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I disagree with you about the lack of consequences for the alteration of Michigan and Wisconsin. Wisconsin, already a battleground state in close elections, becomes an even greater battlefield with the addition of the Upper Peninsula, with one more electoral vote at stake to boot. In case you didn't notice, that's a 476 vote margin for Kerry in 2004, and a swing to Bush in 2000.

Michigan, on the other hand, is a Democratic-leaning battleground state that becomes slightly more Democratic with the removal of the Upper Peninsula.

There are also consequences for Congressional races. With these boundaries, Bart Stupak likely represents the new district in Wisconsin, but Michigan still has the same number of districts as in RL. It's likely that Stupak's district would be replaced with a significantly more Republican district in Northern Michigan.

Yes, of course you are right about congressional districts. My comment was mainly aimed to the 2008 Presidential election, for which the change  was pretty irrelevant. As for previous Presidential elections, it would inteed have made WI extremely close in 2000 and 2004 (BTW, I'd be glad if you could add the number of "others" votes in 2000 and 2004, so that we could get the voting percentages and thus the LNPI). However, consider that, in 2000, Wisconsin was already a Bush-leaning State (Gore barely carried it), and to the contrary in 2004 it was already 3 points more democratic than the country. So in terms of EV structure the new Wisconsin is alway in the same category as the old one.

BTW, I guess than when my State-by-State tour will be finished, I will try to draw what the 2002-2012 Congressional districts for the new states could be. Might be interesting. Smiley
« Last Edit: June 09, 2010, 05:16:50 am by Antonio V »Logged



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« Reply #95 on: June 10, 2010, 07:50:48 am »
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I edited the above post to include "others" votes for Wisconsin in 2000 and 2004.
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« Reply #96 on: June 10, 2010, 11:07:42 am »
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So for 2004, we have :

Kerry : 49.51%
Bush : 49.50%
Others : 0.99%

LNPI : +2.48 => lean dem
RL Wisconsin's LNPI was +2.84, so it's a 0.36 pts swing toward the GOP


As for 2000 :

Gore : 47.82%
Bush : 47.66%
Others : 4.52%

LNPI : -0.36 => lean rep
RL Wisconsin's LNPI was -0.3, so it's a 0.06 pts swing toward the GOP


Well, as you can see, the change in Wisconsin was even more irrelevant in previous presidential elections. Wink Of course, its relevance was reinforced by Wisonsin's "swing state" status in 2000 and 2004, but in both elections WI eventually kept the same status (repectively lean rep and lean dem.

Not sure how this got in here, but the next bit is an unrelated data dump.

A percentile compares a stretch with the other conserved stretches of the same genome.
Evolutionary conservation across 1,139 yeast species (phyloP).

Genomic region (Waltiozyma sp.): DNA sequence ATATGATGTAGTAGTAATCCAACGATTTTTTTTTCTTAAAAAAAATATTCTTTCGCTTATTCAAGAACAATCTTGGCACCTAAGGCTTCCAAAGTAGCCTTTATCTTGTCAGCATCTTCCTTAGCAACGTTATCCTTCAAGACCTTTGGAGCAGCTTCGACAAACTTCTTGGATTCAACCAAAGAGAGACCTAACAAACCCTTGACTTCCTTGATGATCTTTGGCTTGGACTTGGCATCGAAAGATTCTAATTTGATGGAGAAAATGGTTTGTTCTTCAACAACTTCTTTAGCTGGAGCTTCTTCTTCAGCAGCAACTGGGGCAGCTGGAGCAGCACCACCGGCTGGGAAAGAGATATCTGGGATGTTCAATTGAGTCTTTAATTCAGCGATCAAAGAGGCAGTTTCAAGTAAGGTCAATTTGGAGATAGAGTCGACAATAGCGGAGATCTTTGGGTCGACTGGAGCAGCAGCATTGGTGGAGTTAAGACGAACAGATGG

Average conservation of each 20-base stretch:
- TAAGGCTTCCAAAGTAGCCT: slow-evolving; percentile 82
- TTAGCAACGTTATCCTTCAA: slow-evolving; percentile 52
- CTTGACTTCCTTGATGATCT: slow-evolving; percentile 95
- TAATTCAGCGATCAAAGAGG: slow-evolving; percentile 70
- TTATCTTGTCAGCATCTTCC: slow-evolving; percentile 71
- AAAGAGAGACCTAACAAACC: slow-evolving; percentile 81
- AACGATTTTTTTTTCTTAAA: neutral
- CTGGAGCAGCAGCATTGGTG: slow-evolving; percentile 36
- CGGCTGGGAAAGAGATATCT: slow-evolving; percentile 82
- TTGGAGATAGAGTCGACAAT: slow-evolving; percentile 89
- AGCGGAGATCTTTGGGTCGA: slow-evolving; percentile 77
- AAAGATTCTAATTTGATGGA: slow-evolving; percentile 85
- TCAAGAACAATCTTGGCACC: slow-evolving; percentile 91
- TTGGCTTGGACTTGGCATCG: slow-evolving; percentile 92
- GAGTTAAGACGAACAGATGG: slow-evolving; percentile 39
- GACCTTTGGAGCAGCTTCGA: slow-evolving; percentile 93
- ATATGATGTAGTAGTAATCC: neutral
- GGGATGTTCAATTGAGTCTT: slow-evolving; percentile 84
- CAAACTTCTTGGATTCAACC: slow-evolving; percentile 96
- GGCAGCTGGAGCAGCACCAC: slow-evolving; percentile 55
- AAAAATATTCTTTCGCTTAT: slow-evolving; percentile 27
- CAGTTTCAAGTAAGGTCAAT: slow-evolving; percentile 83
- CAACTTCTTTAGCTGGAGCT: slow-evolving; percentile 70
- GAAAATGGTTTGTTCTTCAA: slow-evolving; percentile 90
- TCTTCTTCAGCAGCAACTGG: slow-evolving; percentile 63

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Robb of the House Stark, First of his Name, Lord of Winterfell and King in the North



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22:15   ComradeSibboleth   this is all extremely terrible and in all respects absolutely fycking dire.

"A reformist is someone who realizes that, when you bang your head on a wall, it's the head that breaks rather than the wall."

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« Reply #97 on: June 10, 2010, 02:28:08 pm »
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Those states are, by far, better than the real ones.
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My evolution (by The Political Matrix):
E: -6.06 -> -6.97 -> -6.97 -> -8.13 -> -7.29 -> -8.26 -> -8.65 -> -7.03
S: -6.78 -> -6.09 -> -7.30 -> -7.13 -> -8.09 -> -8.35 -> -9.04 -> -8.61
Vazdul (Formerly Chairman of the Communist Party of Ontario)
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« Reply #98 on: June 10, 2010, 03:53:11 pm »
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I've decided to spotlight some interesting elections from past years. I'll start with:

1988 Results for Chicago:
George H. W. Bush (R): 1,614,245 (49.72%)
Michael Dukakis (D): 1,607,587 (49.51%)
Others: 24,852 (0.77%)
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Seriously, it was time to change back to the real avatar.
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« Reply #99 on: June 11, 2010, 04:01:50 am »
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I've decided to spotlight some interesting elections from past years. I'll start with:

1988 Results for Chicago:
George H. W. Bush (R): 1,614,245 (49.72%)
Michael Dukakis (D): 1,607,587 (49.51%)
Others: 24,852 (0.77%)

What... Bush carried Chicago ?!? How comes ? Huh
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Robb of the House Stark, First of his Name, Lord of Winterfell and King in the North



Quote from: IRC
22:15   ComradeSibboleth   this is all extremely terrible and in all respects absolutely fycking dire.

"A reformist is someone who realizes that, when you bang your head on a wall, it's the head that breaks rather than the wall."

Peppino, from the movie Baaria